Book Reviews

Book Review: The Dog of the North

By Elizabeth McKenzie

Published March 2023

332 Pages

Penny Rush’s life has never been great, but she’s definitely on her way to hitting a bottom.  How else can having to rush out of town to help her obstinate, possibly demented, grandmother out of another situation be considered a good turn of events?  Since it gave Penny an excuse to leave her dead-end job and cheating husband, it definitely had a silver lining.  But of course, nothing is ever simple and the situation with her grandmother also involved staying with her grandmother’s accountant, Burt (in his office) only to have him collapse and get rushed to the hospital, finding a corpse in her grandmother’s shed, and moving her grandfather into a retirement home while being berated by his wife.  This was all in the first few days.  Throw in an attraction to Burt’s (possibly married) brother, an unexpected trip to Australia to search for her missing parents, and a potentially life-threatening infection, and Penny’s life looks like it’s heading for a fatal collapse.  Or is this a week that will finally steer her in the direction she’s been hoping for?

This book shouldn’t have been funny, but it was.  With Penny being homeless and having to sleep in a duct-taped van (named Dog of the North) full of detritus including a donkey pinata, getting stabbed with rat-infected jewelry, having her grandmother’s mood turn on a dime, and dealing with a lifetime of trauma and more recent grief, I’d have expected Penny to at least be bitter, if not downright ready to end it all.  Instead, she was quirky, self-deprecating, and took everything in stride.  And there was a lot to take in stride.  I’m reading an editing book that said to chase your heroine up a tree then throw rocks at her.  This author chased Penny up a tree, threw rocks at her, dug a moat around the tree with piranhas, then set the tree on fire.  It was just one thing after another, each one more unexpected than the last and all of them darkly hilarious.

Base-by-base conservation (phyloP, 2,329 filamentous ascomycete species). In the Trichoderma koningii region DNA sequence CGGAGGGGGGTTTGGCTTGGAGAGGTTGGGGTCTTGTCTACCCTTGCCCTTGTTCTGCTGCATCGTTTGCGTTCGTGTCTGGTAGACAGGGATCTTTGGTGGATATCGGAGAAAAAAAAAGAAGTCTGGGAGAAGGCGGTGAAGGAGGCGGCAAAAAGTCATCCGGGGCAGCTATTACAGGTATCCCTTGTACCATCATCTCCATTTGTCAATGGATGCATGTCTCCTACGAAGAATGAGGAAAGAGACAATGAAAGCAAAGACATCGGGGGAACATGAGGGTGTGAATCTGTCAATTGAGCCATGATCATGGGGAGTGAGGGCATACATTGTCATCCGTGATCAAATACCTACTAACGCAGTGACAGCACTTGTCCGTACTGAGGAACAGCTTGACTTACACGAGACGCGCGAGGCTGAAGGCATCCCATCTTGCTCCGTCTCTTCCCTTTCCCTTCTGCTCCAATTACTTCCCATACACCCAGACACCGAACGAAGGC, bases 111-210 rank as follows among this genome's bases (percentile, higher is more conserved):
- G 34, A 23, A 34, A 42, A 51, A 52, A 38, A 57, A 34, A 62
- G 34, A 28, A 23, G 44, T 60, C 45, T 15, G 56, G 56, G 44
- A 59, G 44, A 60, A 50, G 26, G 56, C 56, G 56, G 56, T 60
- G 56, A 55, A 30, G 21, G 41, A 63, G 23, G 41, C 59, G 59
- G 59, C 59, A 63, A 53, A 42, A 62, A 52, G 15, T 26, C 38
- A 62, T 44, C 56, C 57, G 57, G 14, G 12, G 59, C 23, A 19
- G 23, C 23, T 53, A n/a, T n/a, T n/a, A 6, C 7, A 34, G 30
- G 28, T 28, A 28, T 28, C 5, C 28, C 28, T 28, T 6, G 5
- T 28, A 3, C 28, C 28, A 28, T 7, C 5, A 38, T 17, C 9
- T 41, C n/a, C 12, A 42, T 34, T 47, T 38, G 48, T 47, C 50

“The Dog of the North” interpreted by Wombo Dream

Somehow there were at least four subplots running at the same time and none of them got lost in the chaos surrounding Penny. The storylines were brilliantly juggled.  I’d picked this  up because it’s long-listed for the Women’s Prize for Fiction 2023 and by about the half-way point, I was patting myself on the back for making a good pick and not having to wait too long to get it from the library.

Then it ended.  Abruptly.  If this were an ARC, I might have thought I’d gotten a file with an error in it.  I read the last page, swiped to the acknowledgments, and thought, “Wth?”  It was like that scene in Elf where the publisher leaves out a few pages and he doesn’t think it’s a big deal, but everyone loses their mind wanting to know what happened to the pigeon and the puppy.  I have no idea if the grandmother was arrested for murder. I have no idea where Penny decided to live. I have no idea if grandpa stayed in Australia.  And dammit, I want to know!  If I’d heard a whiff of there being a sequel, my ire would downgrade to merely being miffed but I’m not sure there is.  And that just about kills me.  There should have been another 30 pages to wrap all of these storylines up.  And I’m sad there wasn’t.

So, while I adored most of this book and thought I’d be rating this one over four stars, I can’t because the ending (or lack thereof) gutted me.

Final rating: 3.25/5 stars ⭐⭐⭐+

Until next time, thank you for visiting.

Leave a Reply

Fill in your details below or click an icon to log in: Logo

You are commenting using your account. Log Out /  Change )

Facebook photo

You are commenting using your Facebook account. Log Out /  Change )

Connecting to %s